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  5. sorry, thought I'd reword. Graduate students are on tight deadlines and part of their challenge is to do something they haven't done before: write a book. Professor also have a lot to do, but are in it for the long haul and so most of us have learned not to work continuously. When you get old, you just can't work all the time anyway!

    When I was a graduate student I never worked on Sundays and I did take time off for the holidays. I had to because of family commitments. Now, I use the holidays to catch up and power down, and I think that's an achievable goal for most of us. Merry relaxing everyone!

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  6. No one works well when they are tired. Regular breaks are important. I want to ask who these supervisors are who are expecting their grad students not to take a break over the holidays so I can send the boys round to remind them of this.

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  7. My sugar plum visions look like a submission confirmation e-mail for this latest co-authored paper I am putting together for work, a credit card arriving in the mail, and a full bank account. But it doesn't end there! I also see finished and paid for PhD applications (all paper work done and sent), a scrap booking session to complete a christmas present for my grandmother, and the faces of my loved ones as they open their carefully selected gifts from me ;p I cannot wait to play festive music, bake cookies,and put up decorations.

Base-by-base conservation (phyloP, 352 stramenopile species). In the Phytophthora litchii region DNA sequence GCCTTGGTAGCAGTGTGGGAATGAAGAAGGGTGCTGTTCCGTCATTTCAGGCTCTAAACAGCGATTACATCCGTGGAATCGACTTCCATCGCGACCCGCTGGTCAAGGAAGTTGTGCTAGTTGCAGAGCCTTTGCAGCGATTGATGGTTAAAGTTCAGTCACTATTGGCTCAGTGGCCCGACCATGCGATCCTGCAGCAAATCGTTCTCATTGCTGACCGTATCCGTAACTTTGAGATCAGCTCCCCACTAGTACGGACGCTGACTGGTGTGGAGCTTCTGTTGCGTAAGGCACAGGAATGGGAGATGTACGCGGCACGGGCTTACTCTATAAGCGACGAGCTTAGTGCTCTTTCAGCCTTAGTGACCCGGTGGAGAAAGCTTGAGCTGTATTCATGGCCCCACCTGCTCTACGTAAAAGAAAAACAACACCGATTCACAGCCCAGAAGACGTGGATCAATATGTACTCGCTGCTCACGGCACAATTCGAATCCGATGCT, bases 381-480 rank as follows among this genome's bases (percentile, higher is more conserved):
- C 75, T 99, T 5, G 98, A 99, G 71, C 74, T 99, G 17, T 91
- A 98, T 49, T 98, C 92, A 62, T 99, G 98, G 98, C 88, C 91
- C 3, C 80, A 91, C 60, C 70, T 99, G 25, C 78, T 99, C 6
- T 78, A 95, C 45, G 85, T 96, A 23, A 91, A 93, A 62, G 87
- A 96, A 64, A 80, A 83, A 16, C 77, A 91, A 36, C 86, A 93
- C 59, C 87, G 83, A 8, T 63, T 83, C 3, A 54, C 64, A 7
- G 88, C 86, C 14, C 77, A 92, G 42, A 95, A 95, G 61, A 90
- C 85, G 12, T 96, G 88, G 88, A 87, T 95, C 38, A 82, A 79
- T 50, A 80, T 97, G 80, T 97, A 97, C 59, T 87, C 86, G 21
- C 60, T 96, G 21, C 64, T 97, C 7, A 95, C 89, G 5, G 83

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  8. It's funny.... Now that I think about it, I was so good about taking time off when I was a student (yes, even when I was in grad school). But, since I started a TT job, I've become all work and no play (and yes, it's making me really dull). My first holiday break after starting my TT job, I only took 2-3 days off (Dec. 24-26), and only out of necessity. Last year, I took off 4 days in a row (Dec. 23-26), plus another day or two here and there. This year... wait for it... I'm planning to take off a whole week! Yep. A WEEK! I'm planning for it, though (getting my winter courses prepped over the next two weeks, which will be doable since they're both repeats), and have already starting scheduling fun things with family and friends (including downtime) so that I can't sneak in a few hours of work. Because while that helps in the short run, it just leads to burn out over time. And somehow, in my wiser days as a grad student, I knew this. What happened?! Well, who knows... But I can hear my old self in there, begging for a break. So, I'll be taking one. And yes, it will involve LOTS of eating, movies, and living in PJs. :)

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  9. It's one thing if you plan to do a lot of work over the break, and you actually get it done. That sometimes happens to people who are not me, I think.

    Worse is planning to do a lot of work, worrying about it every day, and still getting nothing done. In that case, you get neither the benefits of a real vacation AND none of the benefits of working ahead while others get quietly drunk while idly flipping through magazines and eating mandarin oranges. It's lose / lose!

    For me, realistically, I won't get much done. So much better to just make that my plan. Otherwise I'm just Jacob Marley, an unwelcome, morose ghost through the holiday, only my chains are graduate papers, peer review assignments, and long academic books clanging and dragging behind me ...

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  10. Really appreciate this post...Hope to see more good posts in the future.